Eight low-tech tools with metaphorical value
In a recent blog post my friend Derek Bruff at Vanderbilt wrote that his favorite classroom technology is “wheels on chairs.” That metaphorical comment got me thinking: some people seem to believe only the newest tools can be used creatively or be truly effective. “The old tools have been around so long that we must have come up with all of the good ways to use them ages ago — and those techniques can’t possibly be modern enough to be effective.” Maybe they’re not as sexy, but some tools that are old (like me, I hope) can still be very useful.
Below are several classroom tools don’t require a power cord and yet have very practical value. Some also suggest metaphorical food for thought, along with a few tongue-in-cheek quips.
- Chair with wheels – move it around and match your seat configuration to what students are doing (we’re not supposed to lecture all the time?)
- Fold-away table – set it aside for breathing room or open it up to facilitate student writing or “making” (aren’t they supposed to do that stuff before class?)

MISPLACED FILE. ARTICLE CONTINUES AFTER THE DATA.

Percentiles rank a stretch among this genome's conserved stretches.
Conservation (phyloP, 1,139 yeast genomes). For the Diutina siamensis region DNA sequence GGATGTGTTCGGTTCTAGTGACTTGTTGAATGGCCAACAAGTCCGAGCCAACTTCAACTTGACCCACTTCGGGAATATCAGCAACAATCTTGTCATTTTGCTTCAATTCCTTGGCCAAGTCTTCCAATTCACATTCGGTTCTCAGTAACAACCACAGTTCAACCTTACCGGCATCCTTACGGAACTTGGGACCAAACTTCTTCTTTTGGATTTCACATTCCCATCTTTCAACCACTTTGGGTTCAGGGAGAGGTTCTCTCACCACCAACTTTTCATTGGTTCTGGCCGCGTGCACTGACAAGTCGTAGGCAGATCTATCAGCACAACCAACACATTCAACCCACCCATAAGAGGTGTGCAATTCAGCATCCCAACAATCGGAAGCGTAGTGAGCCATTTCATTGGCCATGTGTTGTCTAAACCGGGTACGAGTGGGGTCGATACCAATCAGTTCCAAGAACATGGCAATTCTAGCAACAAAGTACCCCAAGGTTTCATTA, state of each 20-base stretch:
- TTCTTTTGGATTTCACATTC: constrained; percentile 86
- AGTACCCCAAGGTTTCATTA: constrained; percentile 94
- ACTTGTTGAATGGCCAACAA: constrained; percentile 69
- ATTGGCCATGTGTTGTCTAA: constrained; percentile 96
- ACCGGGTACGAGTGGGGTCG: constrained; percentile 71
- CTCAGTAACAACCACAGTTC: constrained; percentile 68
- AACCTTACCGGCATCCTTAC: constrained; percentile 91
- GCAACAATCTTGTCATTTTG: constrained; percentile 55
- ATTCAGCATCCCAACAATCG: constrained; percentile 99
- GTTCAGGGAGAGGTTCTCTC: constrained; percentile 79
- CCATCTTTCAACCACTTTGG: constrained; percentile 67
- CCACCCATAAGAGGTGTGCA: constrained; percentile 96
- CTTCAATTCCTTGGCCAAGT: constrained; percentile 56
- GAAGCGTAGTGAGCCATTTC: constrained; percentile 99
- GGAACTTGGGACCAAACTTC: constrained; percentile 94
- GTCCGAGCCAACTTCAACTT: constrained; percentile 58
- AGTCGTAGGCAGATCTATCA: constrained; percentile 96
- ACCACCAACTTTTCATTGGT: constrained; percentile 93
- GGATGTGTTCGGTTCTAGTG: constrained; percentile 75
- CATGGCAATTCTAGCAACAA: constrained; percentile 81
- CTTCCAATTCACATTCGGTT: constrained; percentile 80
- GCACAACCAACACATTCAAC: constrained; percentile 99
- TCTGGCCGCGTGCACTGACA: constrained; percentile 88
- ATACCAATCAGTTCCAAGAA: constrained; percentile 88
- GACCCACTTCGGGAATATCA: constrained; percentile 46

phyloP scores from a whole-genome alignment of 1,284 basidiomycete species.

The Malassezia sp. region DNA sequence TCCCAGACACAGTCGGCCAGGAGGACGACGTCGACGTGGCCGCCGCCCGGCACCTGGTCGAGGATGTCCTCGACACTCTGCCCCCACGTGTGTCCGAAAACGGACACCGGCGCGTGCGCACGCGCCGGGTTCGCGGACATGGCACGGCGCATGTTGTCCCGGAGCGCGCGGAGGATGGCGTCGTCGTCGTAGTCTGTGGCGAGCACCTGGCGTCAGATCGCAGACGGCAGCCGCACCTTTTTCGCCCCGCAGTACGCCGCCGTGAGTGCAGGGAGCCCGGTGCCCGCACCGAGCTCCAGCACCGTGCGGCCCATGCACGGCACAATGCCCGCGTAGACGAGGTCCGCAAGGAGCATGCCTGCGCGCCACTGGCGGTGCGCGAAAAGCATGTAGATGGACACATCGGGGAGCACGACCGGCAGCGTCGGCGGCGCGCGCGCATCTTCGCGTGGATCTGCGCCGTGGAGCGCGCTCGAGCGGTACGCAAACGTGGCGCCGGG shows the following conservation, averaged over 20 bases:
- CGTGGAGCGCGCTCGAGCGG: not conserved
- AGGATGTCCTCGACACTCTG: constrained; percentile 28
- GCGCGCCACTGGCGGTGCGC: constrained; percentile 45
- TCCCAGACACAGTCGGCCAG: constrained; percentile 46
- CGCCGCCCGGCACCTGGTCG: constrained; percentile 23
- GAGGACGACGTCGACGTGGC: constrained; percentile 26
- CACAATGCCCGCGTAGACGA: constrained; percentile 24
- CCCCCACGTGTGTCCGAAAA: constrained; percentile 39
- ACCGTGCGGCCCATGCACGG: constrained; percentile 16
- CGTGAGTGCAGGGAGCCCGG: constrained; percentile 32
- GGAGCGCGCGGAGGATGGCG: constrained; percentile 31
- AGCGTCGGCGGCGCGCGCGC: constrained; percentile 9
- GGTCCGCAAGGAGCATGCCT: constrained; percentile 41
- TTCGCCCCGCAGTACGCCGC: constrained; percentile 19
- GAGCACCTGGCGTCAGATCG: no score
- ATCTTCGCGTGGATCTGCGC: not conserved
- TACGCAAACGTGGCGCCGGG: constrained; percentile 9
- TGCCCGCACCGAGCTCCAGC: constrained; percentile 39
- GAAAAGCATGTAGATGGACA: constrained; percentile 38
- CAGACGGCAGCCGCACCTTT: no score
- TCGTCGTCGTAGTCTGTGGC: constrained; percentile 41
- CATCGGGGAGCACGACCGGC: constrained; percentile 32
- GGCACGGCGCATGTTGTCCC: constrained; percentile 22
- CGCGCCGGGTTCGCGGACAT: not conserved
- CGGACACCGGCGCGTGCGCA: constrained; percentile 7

- Post-it note – get everyone involved in brainstorming (I’m not supposed to provide all of the original ideas?)
- Window – let in some fresh air
- Shades – pull them up and take a look at what’s happening in RL (academia is not real life?)
- Door – open at the beginning to include all kinds of people and ideas (doesn’t that just make everything messy?)
- Waste basket – failure is okay (aren’t we supposed to get everything right the first time?)
- Crayon – creativity can be wonderful (don’t students want everything to be black and white?)
Does that make any sense? Did I miss anything good?
How about a metaphor for portable white boards, books, chalk, or flip charts?
[Image credits: Crayon Test 1 by Paul Stein, table photo by Chris Clark]